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A List Apart
Brightly Colored Food
City of Sound
Croc o' Lyle
Digital Web Magazine
Dive Into Mark
Guide to ease
Joel on Software
Noise Between Stations
Off the top
Signal vs. Noise
Victor Lombardi, of Noise Between Stations fame, gives us “Smarter Content Publishing: Building a semantic website to increase the efficiency and usability of publishing systems” in this month's IA-themed Digital Web Magazine.
Victor makes two great points. (Actually, he makes more than two, but there were two main ones that rung true with me.) What I got out of the article -- in my words, not Victor's:
Lately I've been interested in the connection between information architecture and urban planning, city culture and design, and related areas. Not the connection between IA and (traditional) architecture, but city structures and urban development. (“Information architecture is to the Web what urban planning is to cities.”) I'm obviously not the first one to make this connection, what with things like How Buildings Learn and A Pattern Language popping up on mailing lists and IA book surveys. I recently came across a handful of new (to me) links and thought I'd share:
Speaking of books, I stumbled upon this book cover. (It's a bit small, but if you look close it says Designing Exceptional Web Sites: Secrets of an Information Architect.)
Was I the only one who didn't know about this? Could Jakob have made IA a household name rather than usability? Things to think about this weekend...
Peter Morville's Semantic Studios announces the launch of a redesigned version 2.0 web site. Most interesting (to me, at least) are the quotes about the 2nd edition of Information Architecture for the World Wide Web, including John Rhodes' recommendation: “If you own nothing but the shirt on your back, sell your shirt and get this book.”
The issue of using log files to assess the success of the information architecture and usability of a web site came up on a mailing list recently, and two great white papers were uncovered:
While I'm encouraged with the results, something about this study rubs me the wrong way. Maybe it's the problems mentioned at the bottom of this page that seem like they could skew the results. Maybe it's the fact that users are probably more likely to navigate within a small section (i.e. from Fishing > Trout Fishing to Fishing > Carp Fishing to Fishing > Magazines) than jump from one section to something totally different (i.e. High School Cross Country to Fishing). Maybe it's the fact that breadcrumbs never stand alone, and work best in conjunction with other links. (In the Yahoo example, the bolded Yahoo! Sports link is much more prominent than the breadcrumbs, and I'd be willing to wager that, even when the breadcrumbs appeared, more people would select the Yahoo! Sports link than the Home > Recreation > Sports link.)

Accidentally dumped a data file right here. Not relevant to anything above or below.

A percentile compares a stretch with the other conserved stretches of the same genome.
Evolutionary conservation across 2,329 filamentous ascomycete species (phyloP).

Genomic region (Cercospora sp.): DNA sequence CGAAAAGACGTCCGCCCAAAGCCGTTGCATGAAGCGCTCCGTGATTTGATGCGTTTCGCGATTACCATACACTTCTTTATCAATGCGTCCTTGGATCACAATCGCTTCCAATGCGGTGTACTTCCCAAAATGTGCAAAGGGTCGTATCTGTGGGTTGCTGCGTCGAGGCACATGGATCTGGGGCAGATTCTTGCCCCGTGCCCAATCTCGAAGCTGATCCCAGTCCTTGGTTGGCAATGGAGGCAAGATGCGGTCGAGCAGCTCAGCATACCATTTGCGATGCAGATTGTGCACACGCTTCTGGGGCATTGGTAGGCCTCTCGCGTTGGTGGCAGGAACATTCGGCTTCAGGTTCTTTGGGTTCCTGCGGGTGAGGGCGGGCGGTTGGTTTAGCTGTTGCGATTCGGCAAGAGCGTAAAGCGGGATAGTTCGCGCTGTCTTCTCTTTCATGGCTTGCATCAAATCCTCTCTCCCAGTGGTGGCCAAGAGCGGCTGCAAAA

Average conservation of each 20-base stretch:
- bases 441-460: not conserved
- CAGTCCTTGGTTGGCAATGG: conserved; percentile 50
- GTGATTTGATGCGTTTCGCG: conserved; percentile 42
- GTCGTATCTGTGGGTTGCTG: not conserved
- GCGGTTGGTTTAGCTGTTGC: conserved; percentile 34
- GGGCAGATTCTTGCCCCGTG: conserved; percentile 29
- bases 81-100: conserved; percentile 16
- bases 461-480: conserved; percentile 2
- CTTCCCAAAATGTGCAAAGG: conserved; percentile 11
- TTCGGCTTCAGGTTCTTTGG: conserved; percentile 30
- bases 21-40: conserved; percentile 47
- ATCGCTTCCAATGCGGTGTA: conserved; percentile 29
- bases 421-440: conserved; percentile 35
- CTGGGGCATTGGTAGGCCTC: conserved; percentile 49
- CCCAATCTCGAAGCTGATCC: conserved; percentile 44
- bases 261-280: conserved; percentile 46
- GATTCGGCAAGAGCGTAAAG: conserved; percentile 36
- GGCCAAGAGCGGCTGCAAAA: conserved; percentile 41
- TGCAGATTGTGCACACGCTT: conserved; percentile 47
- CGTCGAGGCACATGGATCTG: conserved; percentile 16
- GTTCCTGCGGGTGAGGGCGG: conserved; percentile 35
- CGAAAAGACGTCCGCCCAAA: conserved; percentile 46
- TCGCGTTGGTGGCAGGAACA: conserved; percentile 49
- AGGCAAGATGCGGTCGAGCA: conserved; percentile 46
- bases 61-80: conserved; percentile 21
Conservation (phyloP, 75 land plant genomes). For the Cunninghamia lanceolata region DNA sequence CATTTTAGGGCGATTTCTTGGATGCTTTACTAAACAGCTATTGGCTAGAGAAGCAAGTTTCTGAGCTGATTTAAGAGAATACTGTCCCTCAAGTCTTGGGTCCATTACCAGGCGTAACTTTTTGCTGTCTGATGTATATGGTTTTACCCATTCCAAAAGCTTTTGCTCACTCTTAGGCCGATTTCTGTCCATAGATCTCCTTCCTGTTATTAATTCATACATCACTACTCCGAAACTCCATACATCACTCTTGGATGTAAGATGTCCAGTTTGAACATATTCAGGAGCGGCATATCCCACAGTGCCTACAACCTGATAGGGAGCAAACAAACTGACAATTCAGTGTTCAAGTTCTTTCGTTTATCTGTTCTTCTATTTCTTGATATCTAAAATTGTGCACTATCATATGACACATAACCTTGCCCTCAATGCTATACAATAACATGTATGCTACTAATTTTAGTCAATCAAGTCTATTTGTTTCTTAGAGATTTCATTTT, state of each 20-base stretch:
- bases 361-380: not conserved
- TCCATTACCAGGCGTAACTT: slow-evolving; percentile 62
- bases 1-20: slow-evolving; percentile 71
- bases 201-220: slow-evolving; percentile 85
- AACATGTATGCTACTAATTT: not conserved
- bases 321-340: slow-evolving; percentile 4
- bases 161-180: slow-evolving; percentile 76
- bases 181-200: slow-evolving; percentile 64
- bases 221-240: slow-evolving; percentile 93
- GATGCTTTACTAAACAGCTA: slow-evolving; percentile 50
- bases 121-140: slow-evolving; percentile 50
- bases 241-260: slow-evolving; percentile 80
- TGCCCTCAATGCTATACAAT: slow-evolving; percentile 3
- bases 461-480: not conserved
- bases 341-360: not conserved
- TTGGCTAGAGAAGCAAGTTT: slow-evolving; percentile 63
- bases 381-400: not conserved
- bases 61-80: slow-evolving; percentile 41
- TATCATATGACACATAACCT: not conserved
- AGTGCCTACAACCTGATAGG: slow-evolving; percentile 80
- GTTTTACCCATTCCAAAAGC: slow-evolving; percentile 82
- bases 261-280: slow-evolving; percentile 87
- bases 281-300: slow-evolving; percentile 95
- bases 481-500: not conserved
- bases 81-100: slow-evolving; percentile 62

“The impact is clear—navigation bars are good, but more so for advanced users than novice ones. For large websites, they are invaluable.”
So, though the results will provide “proof” for those who seek to back up their belief that breadcrumbs are useful, there are enough flaws for the anti-breadcrumb lobby to jump on.
Serving suggestion: With grain of salt.
From Wichita (Kansas, USA) State University comes the newest edition of Usability News, a publication of the Software Usability Research Laboratory.
There are a number of good articles (here's the list of all of them), but the two most IA-related are:
This has been mentioned on peterme, but not here, so I thought I'd say a little something about it.
I got a card in the mail yesterday extolling the benefits of Endeca and their “Guided Navigation (SM).” Sounded like another company coming up with a proprietary term for a common technique. And, well, basically, it is.
“Guided Navigation (SM)” is faceted classification. They clean it up a bit, expose the facets in an intelligent way, and have an integrated search, but don't let their service marked slogan make you think they've invented something new.
What they do have, however, is probably the best explanation of faceted classification I've seen, and since many have mentioned the need for a simple FC example/tutorial (CrocoLyle, Parallax), I thought it was relevant. If you already understand FC and can explain it well to others, well, this is probably old news to you.
Their Flash demo with narration (also available without narration) is an easy-to-understand description of FC, applicable for developers, IAs, and business people, and it'd probably even pass the mom test too. (It's also a great example of a good use of Flash.)